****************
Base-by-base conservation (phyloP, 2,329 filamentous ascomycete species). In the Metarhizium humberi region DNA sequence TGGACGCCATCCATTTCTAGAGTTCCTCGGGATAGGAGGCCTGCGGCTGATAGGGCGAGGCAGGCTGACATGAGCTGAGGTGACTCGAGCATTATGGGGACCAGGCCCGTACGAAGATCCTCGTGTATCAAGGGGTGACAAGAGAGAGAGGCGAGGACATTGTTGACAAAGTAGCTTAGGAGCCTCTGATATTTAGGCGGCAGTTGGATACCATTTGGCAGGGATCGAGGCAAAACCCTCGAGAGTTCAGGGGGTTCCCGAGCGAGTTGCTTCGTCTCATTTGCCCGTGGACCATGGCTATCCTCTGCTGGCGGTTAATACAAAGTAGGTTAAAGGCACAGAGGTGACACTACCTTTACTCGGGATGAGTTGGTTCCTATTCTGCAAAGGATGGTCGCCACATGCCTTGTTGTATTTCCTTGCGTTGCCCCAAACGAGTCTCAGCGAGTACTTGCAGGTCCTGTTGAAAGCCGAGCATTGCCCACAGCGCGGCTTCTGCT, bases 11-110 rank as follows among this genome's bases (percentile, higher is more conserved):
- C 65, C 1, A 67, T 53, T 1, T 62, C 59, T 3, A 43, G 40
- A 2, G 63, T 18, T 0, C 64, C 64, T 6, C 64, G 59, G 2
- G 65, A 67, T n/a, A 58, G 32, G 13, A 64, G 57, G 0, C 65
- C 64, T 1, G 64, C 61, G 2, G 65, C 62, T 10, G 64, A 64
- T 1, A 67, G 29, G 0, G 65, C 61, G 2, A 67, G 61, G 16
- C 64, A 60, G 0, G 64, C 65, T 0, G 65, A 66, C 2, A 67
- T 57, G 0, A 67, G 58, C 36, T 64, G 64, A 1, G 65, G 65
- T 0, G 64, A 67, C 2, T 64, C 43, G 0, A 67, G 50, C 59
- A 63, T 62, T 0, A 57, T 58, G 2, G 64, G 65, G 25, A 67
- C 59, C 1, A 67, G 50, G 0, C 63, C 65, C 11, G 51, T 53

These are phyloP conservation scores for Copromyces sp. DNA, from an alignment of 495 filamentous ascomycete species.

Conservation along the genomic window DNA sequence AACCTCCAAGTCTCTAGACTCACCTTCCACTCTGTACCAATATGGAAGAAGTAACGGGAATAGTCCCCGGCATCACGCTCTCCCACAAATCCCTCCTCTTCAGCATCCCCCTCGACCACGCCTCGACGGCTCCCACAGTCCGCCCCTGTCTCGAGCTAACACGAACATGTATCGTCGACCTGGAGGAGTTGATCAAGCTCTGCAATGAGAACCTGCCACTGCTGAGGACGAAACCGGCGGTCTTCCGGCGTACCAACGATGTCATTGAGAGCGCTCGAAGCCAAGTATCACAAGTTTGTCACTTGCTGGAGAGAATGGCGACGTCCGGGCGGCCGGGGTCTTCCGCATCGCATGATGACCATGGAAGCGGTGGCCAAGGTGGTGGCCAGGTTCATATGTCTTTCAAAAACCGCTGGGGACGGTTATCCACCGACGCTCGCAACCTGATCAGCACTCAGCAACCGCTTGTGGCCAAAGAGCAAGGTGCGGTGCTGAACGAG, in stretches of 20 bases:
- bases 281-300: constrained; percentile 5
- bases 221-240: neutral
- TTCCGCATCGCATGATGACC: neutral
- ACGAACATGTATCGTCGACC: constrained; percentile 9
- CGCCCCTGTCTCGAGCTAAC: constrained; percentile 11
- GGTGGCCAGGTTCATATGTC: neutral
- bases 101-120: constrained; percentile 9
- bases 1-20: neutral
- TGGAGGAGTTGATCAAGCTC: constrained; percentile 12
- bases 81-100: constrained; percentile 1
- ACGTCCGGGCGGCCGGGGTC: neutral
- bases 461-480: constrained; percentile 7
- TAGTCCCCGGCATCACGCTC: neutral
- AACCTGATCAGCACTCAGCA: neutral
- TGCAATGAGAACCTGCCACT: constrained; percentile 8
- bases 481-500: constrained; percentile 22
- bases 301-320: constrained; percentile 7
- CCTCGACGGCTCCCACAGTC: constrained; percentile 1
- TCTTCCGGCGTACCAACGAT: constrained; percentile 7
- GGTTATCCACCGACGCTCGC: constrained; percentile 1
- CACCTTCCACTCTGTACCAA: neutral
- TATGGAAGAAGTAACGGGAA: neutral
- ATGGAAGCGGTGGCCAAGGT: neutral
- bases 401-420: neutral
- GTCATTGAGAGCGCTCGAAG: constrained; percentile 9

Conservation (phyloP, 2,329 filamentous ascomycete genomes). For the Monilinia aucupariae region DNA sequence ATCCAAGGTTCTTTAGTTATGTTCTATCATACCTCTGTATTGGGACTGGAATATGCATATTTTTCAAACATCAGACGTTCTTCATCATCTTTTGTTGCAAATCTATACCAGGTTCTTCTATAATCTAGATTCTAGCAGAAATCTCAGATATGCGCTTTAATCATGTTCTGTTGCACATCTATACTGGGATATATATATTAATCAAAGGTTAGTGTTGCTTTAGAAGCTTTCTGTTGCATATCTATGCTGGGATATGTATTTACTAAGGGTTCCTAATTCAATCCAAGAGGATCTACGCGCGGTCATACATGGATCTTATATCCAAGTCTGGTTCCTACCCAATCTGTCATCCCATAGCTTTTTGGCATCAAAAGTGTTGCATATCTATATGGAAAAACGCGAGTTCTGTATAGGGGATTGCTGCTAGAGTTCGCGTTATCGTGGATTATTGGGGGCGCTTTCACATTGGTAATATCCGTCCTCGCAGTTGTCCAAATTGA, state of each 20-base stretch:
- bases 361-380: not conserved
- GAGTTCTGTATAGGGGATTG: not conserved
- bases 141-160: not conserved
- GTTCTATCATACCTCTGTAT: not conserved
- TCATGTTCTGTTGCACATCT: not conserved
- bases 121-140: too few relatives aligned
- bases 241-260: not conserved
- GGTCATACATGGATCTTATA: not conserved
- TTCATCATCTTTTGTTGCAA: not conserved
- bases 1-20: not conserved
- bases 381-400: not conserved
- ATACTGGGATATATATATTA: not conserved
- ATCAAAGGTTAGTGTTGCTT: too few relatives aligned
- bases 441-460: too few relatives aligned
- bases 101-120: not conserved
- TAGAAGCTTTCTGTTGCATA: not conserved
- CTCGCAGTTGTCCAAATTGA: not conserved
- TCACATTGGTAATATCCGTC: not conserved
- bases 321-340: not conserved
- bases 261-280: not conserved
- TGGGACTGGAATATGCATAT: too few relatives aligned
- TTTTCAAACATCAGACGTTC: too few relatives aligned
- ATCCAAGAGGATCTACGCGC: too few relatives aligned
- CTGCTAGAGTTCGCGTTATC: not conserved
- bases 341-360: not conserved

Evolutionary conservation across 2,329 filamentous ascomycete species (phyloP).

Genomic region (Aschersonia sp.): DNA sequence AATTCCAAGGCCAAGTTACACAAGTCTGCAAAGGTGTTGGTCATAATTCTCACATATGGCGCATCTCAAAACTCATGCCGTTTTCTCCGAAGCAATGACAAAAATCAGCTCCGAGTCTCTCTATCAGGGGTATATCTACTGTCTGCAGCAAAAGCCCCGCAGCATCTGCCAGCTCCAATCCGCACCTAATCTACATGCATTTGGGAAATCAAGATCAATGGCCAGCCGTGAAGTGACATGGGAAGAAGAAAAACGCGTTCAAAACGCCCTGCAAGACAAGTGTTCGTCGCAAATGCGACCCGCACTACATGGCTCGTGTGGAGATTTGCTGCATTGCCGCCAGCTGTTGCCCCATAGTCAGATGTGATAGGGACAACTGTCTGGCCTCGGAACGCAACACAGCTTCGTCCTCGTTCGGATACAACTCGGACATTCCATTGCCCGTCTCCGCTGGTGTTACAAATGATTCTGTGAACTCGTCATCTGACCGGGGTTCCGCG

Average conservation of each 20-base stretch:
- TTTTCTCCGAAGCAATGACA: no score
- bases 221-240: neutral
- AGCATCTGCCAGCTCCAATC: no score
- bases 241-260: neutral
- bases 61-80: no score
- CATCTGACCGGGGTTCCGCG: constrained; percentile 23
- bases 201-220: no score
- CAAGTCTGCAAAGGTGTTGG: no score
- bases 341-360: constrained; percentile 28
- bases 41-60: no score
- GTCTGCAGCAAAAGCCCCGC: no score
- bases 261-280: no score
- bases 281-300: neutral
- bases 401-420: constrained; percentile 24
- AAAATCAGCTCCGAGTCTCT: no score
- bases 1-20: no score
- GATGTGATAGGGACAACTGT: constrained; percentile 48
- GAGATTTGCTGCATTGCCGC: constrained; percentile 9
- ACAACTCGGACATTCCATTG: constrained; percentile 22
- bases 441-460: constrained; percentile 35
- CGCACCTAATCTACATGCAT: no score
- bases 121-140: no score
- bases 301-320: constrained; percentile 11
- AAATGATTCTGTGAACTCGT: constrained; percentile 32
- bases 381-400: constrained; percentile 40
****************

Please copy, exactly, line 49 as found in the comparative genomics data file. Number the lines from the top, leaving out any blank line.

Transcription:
- bases 1-20: not conserved